On this day 10 years ago, I remember auditioning for MTV's "Wanna Be a VJ" contest at the Mall of Louisiana, and it was a completely gorgeous day outside. I had just started college a few days prior, so I didn't have a TV or access to the internet in my dorm room yet, but I do remember being confused about an emergency hurricane meeting held that night in the dorms and getting a lot of phone calls from worried family members asking if I would be driving home. Once I finally figured out what was going on, it was too late to leave as contraflow had already started and traffic was jam-packed. I wasn’t too worried though, because I had been through hurricanes before. Hurricane Katrina quickly changed my perception of hurricanes when it hit later that night, and it was hard seeing so many people around me literally lose everything they had. Following the storm, classes were cancelled for a while, and since our campus was one of the few locations in the city with power, I spent the next couple of weeks volunteering at the LSU PMAC where they were flying in victims from the storm on a daily basis. Whether it was helping with triage, sorting through donations, or just talking to people at the center, I tried to help out in any way I could. To this day, I still wonder about a few children I helped entertain, feed, and spend time with while I was volunteering there.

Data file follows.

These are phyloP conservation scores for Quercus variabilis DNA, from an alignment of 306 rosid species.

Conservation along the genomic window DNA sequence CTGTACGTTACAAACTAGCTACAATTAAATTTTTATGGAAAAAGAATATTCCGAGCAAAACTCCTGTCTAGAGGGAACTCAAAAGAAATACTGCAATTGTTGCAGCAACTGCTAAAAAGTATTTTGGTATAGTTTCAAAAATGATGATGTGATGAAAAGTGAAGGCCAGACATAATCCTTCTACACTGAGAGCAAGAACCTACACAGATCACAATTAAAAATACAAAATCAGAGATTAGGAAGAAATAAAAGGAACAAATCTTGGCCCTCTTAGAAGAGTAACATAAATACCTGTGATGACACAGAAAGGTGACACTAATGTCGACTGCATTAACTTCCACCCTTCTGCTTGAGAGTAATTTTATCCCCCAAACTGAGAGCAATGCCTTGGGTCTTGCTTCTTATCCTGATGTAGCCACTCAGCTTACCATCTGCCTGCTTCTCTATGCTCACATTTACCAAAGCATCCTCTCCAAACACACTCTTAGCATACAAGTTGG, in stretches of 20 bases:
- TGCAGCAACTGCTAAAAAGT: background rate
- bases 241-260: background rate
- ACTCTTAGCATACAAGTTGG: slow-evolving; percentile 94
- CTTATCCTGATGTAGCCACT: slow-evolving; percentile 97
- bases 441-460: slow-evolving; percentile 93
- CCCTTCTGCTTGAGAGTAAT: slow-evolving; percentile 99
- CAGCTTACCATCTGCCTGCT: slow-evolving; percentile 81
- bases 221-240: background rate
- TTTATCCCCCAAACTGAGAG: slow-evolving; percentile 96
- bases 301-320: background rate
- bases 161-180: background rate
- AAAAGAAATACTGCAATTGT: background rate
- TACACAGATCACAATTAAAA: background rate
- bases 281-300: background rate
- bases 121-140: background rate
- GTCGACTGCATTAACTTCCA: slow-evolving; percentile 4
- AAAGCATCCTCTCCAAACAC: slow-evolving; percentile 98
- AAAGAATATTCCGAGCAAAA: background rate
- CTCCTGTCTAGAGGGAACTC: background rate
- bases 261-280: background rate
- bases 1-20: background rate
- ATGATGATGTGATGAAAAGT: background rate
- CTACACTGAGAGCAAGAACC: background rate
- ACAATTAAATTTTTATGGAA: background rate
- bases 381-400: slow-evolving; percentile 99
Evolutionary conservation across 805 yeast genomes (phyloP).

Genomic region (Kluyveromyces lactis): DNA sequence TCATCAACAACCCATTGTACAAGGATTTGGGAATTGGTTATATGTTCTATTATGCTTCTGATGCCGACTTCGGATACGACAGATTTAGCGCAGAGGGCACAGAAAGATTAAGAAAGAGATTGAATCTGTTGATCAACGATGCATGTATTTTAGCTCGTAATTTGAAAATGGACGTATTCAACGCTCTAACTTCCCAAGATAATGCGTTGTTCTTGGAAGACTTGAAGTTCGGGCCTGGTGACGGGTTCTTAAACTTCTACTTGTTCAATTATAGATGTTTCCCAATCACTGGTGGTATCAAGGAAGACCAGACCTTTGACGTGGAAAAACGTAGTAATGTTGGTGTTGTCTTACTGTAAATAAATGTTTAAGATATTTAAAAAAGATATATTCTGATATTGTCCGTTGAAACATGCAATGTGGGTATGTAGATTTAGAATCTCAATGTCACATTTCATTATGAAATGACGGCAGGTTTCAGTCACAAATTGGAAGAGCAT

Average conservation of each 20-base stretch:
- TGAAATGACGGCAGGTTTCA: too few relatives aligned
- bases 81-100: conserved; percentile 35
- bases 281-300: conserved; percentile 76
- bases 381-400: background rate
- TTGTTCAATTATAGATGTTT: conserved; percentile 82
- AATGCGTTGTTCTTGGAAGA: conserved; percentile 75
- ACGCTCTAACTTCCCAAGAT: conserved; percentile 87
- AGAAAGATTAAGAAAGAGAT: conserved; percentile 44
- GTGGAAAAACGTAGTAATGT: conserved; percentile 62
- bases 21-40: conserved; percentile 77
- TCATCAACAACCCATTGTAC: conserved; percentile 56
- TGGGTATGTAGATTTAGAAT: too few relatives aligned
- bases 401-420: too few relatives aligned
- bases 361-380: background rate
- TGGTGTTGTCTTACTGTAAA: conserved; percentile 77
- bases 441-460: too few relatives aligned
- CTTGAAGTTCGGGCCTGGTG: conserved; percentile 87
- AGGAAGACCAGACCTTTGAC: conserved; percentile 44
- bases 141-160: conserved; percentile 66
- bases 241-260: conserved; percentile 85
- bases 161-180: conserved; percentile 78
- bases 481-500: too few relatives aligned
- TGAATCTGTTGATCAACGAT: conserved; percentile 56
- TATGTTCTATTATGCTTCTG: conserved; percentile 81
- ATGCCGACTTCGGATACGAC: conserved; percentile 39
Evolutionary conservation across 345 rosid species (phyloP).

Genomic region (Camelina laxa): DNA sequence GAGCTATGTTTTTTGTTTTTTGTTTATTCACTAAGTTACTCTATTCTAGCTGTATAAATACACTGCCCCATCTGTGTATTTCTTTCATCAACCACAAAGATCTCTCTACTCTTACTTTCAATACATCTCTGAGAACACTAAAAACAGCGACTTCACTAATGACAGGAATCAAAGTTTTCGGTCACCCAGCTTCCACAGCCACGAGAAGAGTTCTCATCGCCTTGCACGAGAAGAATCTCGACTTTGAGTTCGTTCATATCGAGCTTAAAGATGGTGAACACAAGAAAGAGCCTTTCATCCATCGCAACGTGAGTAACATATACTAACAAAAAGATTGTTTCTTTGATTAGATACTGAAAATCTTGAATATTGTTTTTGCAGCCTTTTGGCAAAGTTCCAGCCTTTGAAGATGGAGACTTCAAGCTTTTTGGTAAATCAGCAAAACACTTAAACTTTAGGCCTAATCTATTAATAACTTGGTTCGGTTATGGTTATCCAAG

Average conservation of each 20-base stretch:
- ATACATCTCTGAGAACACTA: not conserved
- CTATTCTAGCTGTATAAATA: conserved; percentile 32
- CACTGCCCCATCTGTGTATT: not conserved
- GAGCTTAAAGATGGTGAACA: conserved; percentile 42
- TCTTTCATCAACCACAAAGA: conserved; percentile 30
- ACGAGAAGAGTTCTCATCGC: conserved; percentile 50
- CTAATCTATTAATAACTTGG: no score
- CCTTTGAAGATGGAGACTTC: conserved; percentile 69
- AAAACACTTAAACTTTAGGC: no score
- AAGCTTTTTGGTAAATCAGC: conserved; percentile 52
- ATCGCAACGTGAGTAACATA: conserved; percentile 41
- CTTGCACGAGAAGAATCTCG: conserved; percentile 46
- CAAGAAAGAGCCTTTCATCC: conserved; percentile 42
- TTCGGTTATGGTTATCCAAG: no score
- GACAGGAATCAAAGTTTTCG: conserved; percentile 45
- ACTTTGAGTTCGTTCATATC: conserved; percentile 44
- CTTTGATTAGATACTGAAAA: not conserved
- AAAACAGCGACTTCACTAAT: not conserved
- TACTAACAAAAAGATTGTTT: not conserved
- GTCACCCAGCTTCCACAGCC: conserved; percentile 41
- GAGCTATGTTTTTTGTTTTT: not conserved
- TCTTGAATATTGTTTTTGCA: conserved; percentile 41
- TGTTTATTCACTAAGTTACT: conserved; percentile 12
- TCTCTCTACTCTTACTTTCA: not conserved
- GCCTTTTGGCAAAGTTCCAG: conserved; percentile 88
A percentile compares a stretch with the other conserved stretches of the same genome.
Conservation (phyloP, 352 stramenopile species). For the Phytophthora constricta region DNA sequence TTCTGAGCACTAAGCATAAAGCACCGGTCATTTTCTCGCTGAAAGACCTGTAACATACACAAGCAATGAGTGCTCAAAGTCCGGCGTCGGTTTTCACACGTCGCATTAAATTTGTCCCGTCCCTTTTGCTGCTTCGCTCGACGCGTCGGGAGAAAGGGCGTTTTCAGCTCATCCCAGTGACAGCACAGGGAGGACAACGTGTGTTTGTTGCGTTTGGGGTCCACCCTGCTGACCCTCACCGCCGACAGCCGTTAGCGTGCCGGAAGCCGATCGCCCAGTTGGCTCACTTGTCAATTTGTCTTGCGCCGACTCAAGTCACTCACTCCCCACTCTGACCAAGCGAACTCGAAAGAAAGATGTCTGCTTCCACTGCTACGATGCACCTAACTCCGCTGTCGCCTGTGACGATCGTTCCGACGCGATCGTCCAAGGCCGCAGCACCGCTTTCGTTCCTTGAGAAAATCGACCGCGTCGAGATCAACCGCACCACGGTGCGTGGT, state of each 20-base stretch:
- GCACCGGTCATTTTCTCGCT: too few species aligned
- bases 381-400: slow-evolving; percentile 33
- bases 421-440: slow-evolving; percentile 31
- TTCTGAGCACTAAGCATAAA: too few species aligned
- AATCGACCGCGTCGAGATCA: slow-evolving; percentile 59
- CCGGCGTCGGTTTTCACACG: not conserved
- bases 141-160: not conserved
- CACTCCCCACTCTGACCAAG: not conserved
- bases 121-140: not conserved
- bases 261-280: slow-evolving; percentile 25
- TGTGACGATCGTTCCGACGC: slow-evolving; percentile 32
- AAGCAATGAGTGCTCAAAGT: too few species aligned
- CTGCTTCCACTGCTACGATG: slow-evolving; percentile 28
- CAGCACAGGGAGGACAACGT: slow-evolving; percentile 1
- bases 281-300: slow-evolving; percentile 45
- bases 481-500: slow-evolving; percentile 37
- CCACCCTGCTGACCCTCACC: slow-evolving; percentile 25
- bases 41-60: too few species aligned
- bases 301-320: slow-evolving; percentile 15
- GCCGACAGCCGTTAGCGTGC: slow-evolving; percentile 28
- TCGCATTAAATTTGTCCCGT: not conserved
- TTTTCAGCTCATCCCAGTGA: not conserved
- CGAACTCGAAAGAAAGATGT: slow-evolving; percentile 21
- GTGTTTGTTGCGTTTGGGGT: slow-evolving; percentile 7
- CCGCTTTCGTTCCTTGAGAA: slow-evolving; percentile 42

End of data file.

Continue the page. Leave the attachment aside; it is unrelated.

When many people think about Hurricane Katrina, images of flooding and individuals in despair come to mind, but I choose to stay positive. For me, Hurricane Katrina represents resilience, hope, and strength. To witness people lose their family members, personal possessions, and homes, and yet still have the strength to smile and say that it would be OK, really made an impact on me. It was an experience that exposed me to the power of a community coming together, and it taught me to always be thankful and maintain hope, even in the darkest of situations.